The first quarter of 2022 has already been heavy with data privacy discussions. Security celebrities were among the first to celebrate the inaugural Data Privacy Week. The Belgian Data Protection Authority (DPA) revealed that the International Advertising Bureau’s Transparency and Consent Forms (TCF) were non-compliant with GDPR regulations. And Google launched new differential privacy tools to help meet the growing demand for better consumer privacy, among other news.
All of these conversations – both good and bad – are constructive when it comes to the advancement of data privacy, because even when we get things “wrong,” it gives us a chance to figure out how to get it right.
Looking specifically at Google’s latest differential privacy tools, they take a step in the right direction but still have a few limitations when it comes to protecting consumer privacy.
First, differential privacy only addresses a subset of the use cases for which user data is collected
Google’s tools are designed for developers working at large entities that have already collected information on their users. As such, these tools can’t address how privacy is maintained while data is captured, and they don’t account for data sharing during capture (i.e. while you are on a site browsing and the site sends a signal to Facebook with your personal data).
Differential privacy needs to be layered on top of processes with strong data governance, which is built on top of foundational principles of data management like data minimization, access controls and data deletion.This means the tools work best with robust operational processes and large, disparate datasets – like a major ecommerce site with hundreds of thousands of users. With this much data, companies can gain insights by using differential privacy without affecting user privacy or accuracy of insights. This makes it easy to bury the proverbial needle of personal identifying information (PII) in a haystack of “noise” created by differential privacy engineers.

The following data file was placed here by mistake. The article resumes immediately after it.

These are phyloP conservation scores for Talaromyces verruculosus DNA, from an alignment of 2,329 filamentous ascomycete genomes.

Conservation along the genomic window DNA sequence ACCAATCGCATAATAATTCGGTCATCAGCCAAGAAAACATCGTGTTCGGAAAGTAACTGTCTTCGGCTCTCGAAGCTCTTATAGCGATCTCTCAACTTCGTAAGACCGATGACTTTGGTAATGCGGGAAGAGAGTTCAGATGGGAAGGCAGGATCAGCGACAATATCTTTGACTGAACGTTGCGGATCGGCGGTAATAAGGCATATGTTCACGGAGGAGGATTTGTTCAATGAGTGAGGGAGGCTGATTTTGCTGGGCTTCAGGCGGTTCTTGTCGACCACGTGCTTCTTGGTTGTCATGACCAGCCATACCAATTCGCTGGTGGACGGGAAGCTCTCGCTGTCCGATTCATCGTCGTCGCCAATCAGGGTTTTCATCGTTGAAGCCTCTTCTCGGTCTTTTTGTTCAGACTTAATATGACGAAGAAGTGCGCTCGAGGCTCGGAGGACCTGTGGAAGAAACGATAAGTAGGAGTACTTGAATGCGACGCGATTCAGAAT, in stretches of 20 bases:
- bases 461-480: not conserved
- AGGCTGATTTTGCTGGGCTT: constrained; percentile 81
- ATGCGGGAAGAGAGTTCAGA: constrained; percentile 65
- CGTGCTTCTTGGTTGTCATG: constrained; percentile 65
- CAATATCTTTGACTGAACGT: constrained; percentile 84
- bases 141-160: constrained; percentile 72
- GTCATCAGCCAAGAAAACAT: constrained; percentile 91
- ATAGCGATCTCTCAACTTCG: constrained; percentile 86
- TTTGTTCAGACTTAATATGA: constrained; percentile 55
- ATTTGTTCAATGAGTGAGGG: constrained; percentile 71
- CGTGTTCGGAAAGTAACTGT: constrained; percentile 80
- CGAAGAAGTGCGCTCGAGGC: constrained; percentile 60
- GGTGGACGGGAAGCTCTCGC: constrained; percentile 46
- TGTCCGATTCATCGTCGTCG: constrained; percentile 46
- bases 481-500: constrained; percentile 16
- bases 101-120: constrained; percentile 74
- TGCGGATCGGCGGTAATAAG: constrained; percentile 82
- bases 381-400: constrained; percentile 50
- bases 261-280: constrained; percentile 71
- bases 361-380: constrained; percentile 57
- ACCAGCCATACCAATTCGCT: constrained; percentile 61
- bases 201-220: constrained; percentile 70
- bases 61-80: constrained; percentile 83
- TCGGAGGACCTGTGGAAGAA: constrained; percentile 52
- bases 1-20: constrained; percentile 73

However, this approach still won’t address the needs of small- to mid-sized businesses (SMBs), whose datasets are much smaller. For the majority of ecommerce companies – those that have customers in the hundreds to thousands or even tens of thousands – applying differential privacy to their smaller datasets would be more like trying to bury a tree branch in a haystack. It becomes much easier for bad actors to pinpoint a customers’ real PII over the fabricated “noise” because there is not enough data to hide or disguise it.
What’s more, even if these SMBs were somehow able to gather a large enough data set for differential privacy to work, simply implementing this functionality would require more resources than most SMBs can handle. On top of that, this still won’t address major sources of data breaches at small businesses (due to weak passwords, unencrypted data, loss of devices, out-of-date software, or lack of access controls, to name a few). An average SMB spends $800,000 to $1.6 million a year in privacy management – much more than most are willing to pay, as 43% lack a cyber security defense plan. They’re essentially rolling the dice in terms of securing their data – and that of their customers – from small business cyber attacks.